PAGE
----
Stuart Boyle, who was at school with Jeff, is puzzled by a letter supposedly from his father - who has been dead for some years - asking him to meet him at the Boyle family's department store, which ...
The bitter Jake is a self-professed 'artist and filmmaker' who can't quite keep life together in the face of other people's success. Jake's life changes when small-time thief Jojo breaks ... See full summary »
Jeff Randall and Marty Hopkirk are private detectives who specialize in divorce cases. Their long-running partnership seems to come to an abrupt end when Marty is killed by a hit-and-run, ... See full summary »
Reggie Perrin has a cushy job as head of innovation in a men's body care products firm, but philosophically hates meaningless office life. He's equally unhappy with commuting, his dull ... See full summary »
A solitary schoolgirl, prone to sudden blackouts after she's stumbled into a murder scene, gets involved with her English teacher. Then, when his wife is also murdered, questions about ... See full summary »
A remake of the 1969 Britcom. Jeff Randall and Marty Hopkirk are partners in a detective/security firm. When Marty is killed in a car accident, he returns as a ghost to help his old partner solves cases. Only Randall can see his dead partner, though Marty is able to move objects through supernatural means. Written by
Many of the close ups of Jeff's hands during the series were performed by writer/producer/directer Charlie Higson, because Bob Mortimer's badly bitten fingernails were deemed unscreenworthy. According to Charlie Higson, 'Bob's hands are not that attractive. Mine, however, are quite gorgeous.' See more »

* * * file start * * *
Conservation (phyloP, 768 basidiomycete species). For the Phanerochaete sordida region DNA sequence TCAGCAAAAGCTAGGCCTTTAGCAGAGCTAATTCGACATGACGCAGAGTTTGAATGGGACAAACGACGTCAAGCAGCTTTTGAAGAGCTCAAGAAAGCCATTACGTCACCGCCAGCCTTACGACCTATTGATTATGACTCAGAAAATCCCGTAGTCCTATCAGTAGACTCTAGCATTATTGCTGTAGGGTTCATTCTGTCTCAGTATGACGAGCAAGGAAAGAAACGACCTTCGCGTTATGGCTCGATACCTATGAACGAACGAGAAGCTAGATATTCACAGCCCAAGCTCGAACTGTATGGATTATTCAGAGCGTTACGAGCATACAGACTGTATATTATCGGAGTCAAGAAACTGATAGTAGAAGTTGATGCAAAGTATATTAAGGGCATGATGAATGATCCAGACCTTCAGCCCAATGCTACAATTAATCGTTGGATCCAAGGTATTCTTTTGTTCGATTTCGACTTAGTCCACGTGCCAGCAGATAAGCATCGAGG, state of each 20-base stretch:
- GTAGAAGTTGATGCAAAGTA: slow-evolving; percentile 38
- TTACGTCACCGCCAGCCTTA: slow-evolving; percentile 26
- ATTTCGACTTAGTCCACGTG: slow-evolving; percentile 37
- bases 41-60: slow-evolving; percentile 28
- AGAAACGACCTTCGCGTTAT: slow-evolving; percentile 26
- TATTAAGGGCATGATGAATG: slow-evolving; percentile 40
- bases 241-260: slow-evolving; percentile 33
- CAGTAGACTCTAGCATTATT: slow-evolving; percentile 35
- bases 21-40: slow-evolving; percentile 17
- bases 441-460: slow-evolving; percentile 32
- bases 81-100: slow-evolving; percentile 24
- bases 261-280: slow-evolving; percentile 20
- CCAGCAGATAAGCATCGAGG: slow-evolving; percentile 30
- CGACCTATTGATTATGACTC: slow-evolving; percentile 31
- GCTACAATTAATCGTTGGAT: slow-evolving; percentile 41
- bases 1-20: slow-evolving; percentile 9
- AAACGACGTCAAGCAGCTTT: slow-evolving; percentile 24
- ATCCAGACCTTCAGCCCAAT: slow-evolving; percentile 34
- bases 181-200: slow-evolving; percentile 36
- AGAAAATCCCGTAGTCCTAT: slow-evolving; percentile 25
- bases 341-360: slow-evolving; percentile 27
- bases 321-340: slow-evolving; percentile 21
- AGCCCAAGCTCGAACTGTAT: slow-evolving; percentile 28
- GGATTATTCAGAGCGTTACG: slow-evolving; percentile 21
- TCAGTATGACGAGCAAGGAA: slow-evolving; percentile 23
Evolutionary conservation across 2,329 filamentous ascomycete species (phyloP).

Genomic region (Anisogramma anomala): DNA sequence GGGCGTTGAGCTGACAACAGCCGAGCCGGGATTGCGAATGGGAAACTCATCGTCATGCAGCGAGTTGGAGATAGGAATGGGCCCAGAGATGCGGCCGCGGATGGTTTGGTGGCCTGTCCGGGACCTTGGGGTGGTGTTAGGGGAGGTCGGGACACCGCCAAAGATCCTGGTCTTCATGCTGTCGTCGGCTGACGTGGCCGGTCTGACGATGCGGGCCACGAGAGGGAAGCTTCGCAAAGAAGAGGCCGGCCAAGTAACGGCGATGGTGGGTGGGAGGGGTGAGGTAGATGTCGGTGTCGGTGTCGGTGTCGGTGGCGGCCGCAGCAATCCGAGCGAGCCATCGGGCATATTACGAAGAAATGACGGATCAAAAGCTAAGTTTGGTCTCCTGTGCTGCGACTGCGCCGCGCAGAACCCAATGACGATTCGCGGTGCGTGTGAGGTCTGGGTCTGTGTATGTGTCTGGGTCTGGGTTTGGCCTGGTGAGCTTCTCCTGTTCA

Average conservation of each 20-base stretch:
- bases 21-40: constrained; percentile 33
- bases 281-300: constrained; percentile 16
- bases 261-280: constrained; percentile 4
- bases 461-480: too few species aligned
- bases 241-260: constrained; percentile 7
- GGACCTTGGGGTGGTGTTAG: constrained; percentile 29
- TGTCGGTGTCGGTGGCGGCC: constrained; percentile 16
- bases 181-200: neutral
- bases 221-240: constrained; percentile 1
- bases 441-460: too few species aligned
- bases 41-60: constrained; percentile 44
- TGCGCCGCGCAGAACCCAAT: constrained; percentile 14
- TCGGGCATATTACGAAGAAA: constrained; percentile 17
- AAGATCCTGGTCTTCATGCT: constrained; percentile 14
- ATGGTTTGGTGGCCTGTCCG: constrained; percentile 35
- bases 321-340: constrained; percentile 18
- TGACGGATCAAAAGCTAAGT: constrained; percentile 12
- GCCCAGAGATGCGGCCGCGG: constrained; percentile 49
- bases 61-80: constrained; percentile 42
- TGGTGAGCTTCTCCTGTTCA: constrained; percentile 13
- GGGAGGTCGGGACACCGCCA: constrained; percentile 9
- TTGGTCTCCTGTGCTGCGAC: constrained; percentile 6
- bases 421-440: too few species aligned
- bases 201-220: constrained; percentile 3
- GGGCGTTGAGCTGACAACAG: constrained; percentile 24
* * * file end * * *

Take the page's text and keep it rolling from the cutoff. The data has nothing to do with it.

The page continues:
Thank goodness someone producing British TV realises that some people out here have intelligence and understand sophisticated wit. Charlie Higson is one of those people. I never saw more than three episodes of the original show, but because this series stands on its own, we can disregard it.
All of the episodes so far have been well-constructed and work with the characters to develop them (the relationship between Jeff and Jeannie is very well done) but also manage to stand as entertaining on their own with Higson's directing of 'Paranoia' probably being the best yet. The editing and effects are superb, and whilst they are necessary they never intrude of the show itself, simply complimenting the writing. As for the acting...I never really found Reeves and Mortimor funny before, but in this they are both likeable and very good at being real characters as well. The casting of Tom Baker as Wyvern was just another masterstroke and Emilia Fox brings a heart to the show with Jeannie. The guest stars are always in the spirit of the show but never dominate.
All together superb. There is intelligent life in the world of 'Dateline: Jerusalem' and 'Whatever You Want' and it's responsible for this show.
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